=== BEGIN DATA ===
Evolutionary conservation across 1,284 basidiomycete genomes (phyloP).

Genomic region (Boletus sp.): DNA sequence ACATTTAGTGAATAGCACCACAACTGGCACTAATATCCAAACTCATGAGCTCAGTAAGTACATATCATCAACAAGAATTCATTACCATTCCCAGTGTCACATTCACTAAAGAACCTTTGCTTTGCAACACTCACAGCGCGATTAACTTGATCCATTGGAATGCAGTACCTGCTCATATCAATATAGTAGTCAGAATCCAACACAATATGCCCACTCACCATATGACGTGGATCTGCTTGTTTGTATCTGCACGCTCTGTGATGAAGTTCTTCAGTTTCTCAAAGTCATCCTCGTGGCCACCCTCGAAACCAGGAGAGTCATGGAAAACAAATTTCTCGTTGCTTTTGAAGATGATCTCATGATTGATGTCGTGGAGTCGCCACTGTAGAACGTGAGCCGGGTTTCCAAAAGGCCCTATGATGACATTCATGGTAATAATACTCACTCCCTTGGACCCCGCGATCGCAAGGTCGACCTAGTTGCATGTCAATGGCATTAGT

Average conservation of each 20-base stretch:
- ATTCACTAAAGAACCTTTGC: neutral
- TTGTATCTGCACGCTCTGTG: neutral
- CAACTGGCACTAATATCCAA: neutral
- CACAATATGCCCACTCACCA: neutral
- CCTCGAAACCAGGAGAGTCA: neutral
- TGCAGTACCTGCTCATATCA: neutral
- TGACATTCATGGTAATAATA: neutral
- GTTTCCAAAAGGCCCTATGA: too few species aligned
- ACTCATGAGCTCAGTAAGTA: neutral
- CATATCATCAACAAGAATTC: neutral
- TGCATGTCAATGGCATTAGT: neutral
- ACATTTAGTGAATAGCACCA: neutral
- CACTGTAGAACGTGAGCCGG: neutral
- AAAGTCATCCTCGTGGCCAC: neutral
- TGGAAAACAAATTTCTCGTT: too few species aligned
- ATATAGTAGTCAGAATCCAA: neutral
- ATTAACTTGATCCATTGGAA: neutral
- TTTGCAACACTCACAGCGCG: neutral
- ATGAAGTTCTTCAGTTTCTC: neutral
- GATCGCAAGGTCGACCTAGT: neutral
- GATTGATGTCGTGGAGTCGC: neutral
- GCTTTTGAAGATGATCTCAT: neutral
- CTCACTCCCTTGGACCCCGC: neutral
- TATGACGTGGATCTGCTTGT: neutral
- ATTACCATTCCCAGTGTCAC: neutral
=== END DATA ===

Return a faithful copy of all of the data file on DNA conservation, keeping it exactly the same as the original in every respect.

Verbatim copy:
Evolutionary conservation across 1,284 basidiomycete genomes (phyloP).

Genomic region (Boletus sp.): DNA sequence ACATTTAGTGAATAGCACCACAACTGGCACTAATATCCAAACTCATGAGCTCAGTAAGTACATATCATCAACAAGAATTCATTACCATTCCCAGTGTCACATTCACTAAAGAACCTTTGCTTTGCAACACTCACAGCGCGATTAACTTGATCCATTGGAATGCAGTACCTGCTCATATCAATATAGTAGTCAGAATCCAACACAATATGCCCACTCACCATATGACGTGGATCTGCTTGTTTGTATCTGCACGCTCTGTGATGAAGTTCTTCAGTTTCTCAAAGTCATCCTCGTGGCCACCCTCGAAACCAGGAGAGTCATGGAAAACAAATTTCTCGTTGCTTTTGAAGATGATCTCATGATTGATGTCGTGGAGTCGCCACTGTAGAACGTGAGCCGGGTTTCCAAAAGGCCCTATGATGACATTCATGGTAATAATACTCACTCCCTTGGACCCCGCGATCGCAAGGTCGACCTAGTTGCATGTCAATGGCATTAGT

Average conservation of each 20-base stretch:
- ATTCACTAAAGAACCTTTGC: neutral
- TTGTATCTGCACGCTCTGTG: neutral
- CAACTGGCACTAATATCCAA: neutral
- CACAATATGCCCACTCACCA: neutral
- CCTCGAAACCAGGAGAGTCA: neutral
- TGCAGTACCTGCTCATATCA: neutral
- TGACATTCATGGTAATAATA: neutral
- GTTTCCAAAAGGCCCTATGA: too few species aligned
- ACTCATGAGCTCAGTAAGTA: neutral
- CATATCATCAACAAGAATTC: neutral
- TGCATGTCAATGGCATTAGT: neutral
- ACATTTAGTGAATAGCACCA: neutral
- CACTGTAGAACGTGAGCCGG: neutral
- AAAGTCATCCTCGTGGCCAC: neutral
- TGGAAAACAAATTTCTCGTT: too few species aligned
- ATATAGTAGTCAGAATCCAA: neutral
- ATTAACTTGATCCATTGGAA: neutral
- TTTGCAACACTCACAGCGCG: neutral
- ATGAAGTTCTTCAGTTTCTC: neutral
- GATCGCAAGGTCGACCTAGT: neutral
- GATTGATGTCGTGGAGTCGC: neutral
- GCTTTTGAAGATGATCTCAT: neutral
- CTCACTCCCTTGGACCCCGC: neutral
- TATGACGTGGATCTGCTTGT: neutral
- ATTACCATTCCCAGTGTCAC: neutral